Battle of Malvern Hill
The Battle of Malvern Hill, also known as the Battle of Poindexter’s Farm, was fought on July 1, 1862 between the Confederate Army of Northern Virginia, led by General Robert E. Lee, and the Union Army of the Potomac under Major General George B. McClellan. It was the final battle of the Seven Days Battles, taking place on a 130-foot elevation of land known as Malvern Hill, near the Confederate capital of Richmond, Virginia and just one mile from the James River.
The Union Army of the Potomac arrived at Malvern Hill, a 100-foot plateau about one mile north of the James River, on June 30. McClellan briefly inspected the position and then boarded a gunboat, leaving Union General Fitz-John Porter in command. Porter deployed the infantry in a U-shaped line, with the open side facing the James, supported by approximately 36-guns on both the hill’s western and northern slopes. The army’s heavy artillery, including 20- and 30-pound Parrott rifles, stood in reserve on the southern end of Malvern Hill. That afternoon an advance Confederate division shelled the Union position from the west with five guns. The concentrated Union guns smothered the Confederate battery and another one in support, forcing the Confederates to abandon two cannon and six limbers. It was a preview of what was to come.
The main portion of Lee’s Army of Northern Virginia arrived the next morning, sensing that McClellan’s troops were beginning to break under the unrelenting pressure. Reconnoitering the Union position, Confederate Generals James Longstreet and Thomas J. “Stonewall” Jackson identified positions on the Confederate right and left from which to deliver converging artillery fire. After this bombardment disrupted the Union position, Lee’s infantry would attack. Despite repeated attempts, the Confederates failed to amass their guns. Of approximately 45 Confederate artillery pieces that participated in fighting, only six to eight did so simultaneously on either flank. The massed Union guns pounded the Confederate batteries and drove them from the field, inflicting about a 100 casualties and killing more than 70 horses. Union gunboats also lobbed shells into the Confederate lines.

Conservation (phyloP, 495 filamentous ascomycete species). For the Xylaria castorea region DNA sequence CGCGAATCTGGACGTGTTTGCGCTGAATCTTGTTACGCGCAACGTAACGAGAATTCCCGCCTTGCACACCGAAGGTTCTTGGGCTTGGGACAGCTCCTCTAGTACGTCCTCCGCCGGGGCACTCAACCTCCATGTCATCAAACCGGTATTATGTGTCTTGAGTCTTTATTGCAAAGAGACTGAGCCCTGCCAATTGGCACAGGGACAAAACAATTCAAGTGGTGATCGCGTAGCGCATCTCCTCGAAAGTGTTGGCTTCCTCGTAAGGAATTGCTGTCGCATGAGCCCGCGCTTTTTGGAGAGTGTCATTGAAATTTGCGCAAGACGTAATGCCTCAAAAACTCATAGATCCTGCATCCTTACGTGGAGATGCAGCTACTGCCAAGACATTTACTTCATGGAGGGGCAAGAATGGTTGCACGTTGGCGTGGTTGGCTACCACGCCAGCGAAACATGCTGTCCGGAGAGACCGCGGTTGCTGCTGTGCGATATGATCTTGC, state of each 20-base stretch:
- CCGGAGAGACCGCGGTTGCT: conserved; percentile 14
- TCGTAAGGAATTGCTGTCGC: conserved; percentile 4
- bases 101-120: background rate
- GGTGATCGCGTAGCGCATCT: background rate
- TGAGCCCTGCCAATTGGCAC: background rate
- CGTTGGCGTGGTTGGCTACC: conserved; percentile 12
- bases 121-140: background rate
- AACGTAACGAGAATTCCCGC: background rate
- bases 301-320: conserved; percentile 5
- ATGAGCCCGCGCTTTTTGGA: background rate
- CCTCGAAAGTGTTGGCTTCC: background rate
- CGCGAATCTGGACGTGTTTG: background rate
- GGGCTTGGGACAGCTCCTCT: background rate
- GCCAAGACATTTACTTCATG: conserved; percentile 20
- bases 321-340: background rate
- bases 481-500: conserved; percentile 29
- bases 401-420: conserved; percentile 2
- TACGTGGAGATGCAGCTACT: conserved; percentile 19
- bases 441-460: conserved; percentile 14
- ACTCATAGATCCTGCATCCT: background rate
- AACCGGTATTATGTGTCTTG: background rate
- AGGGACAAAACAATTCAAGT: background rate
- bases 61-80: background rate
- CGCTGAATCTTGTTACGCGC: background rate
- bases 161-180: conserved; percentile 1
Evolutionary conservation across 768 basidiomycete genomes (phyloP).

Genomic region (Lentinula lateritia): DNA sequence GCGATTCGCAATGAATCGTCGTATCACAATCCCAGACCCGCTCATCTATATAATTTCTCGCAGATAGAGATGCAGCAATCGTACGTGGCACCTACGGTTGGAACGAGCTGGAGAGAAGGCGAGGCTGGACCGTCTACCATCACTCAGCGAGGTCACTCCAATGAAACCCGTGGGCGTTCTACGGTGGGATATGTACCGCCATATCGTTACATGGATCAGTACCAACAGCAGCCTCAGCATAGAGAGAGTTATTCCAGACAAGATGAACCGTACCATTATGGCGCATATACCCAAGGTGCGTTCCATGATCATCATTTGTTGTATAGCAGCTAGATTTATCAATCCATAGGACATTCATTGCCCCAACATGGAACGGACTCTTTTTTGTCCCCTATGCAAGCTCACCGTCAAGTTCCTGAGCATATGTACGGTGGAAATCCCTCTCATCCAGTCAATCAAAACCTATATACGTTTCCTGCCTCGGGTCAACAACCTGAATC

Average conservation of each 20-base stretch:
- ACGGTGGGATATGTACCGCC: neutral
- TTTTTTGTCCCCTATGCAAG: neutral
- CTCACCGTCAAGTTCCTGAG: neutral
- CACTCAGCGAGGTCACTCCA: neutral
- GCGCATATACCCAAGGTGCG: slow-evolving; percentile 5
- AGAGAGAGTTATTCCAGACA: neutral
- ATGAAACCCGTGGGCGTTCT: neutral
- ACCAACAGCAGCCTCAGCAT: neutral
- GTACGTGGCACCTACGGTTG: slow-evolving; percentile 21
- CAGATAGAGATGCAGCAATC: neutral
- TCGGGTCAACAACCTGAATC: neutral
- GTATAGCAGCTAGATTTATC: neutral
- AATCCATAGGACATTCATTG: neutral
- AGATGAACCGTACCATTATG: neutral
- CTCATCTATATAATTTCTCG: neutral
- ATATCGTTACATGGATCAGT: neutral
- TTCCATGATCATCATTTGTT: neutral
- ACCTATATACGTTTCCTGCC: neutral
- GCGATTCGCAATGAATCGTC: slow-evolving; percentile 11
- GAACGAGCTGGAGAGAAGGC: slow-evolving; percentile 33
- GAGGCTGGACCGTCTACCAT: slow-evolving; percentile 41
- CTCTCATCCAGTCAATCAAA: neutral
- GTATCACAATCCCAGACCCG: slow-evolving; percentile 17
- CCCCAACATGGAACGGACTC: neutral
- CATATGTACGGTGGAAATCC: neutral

At around three o’clock in the afternoon, Confederate General Lewis A. Armistead’s brigade attacked Union skirmishers. The Union gunners directed their fire against him, and his men took cover in a ravine part of the way up Malvern Hill. At 5:30 p.m. Confederate General John B. Magruder launched a series of piecemeal brigade attacks from the right. Confederate General D. H. Hill’s division, hearing the firing, advanced on the left, as did other Confederate units. Union artillery, supported by infantry, broke the Confederate formations, but new ones continued to surge forward. Porter repeatedly committed fresh troops and batteries, ultimately employing 107 cannon, and repelled the disjointed attacks until darkness halted the fighting. Union guns continued to wreak havoc on the Confederate lines until ten o’clock that night.
Confederate casualties at Malvern Hill totaled 5,650, compared with the Union’s 3,007. The following morning, a Union officer reported that the numerous wounded Confederates who littered Malvern Hill “give the field a singular crawling effect.” Porter encouraged McClellan to resume the advance on Richmond, but the ordeal of the Seven Days had mentally defeated him. Instead, McClellan ordered the army to retreat to Harrison’s Landing, where it remained until late August, effectively ending the Peninsula Campaign.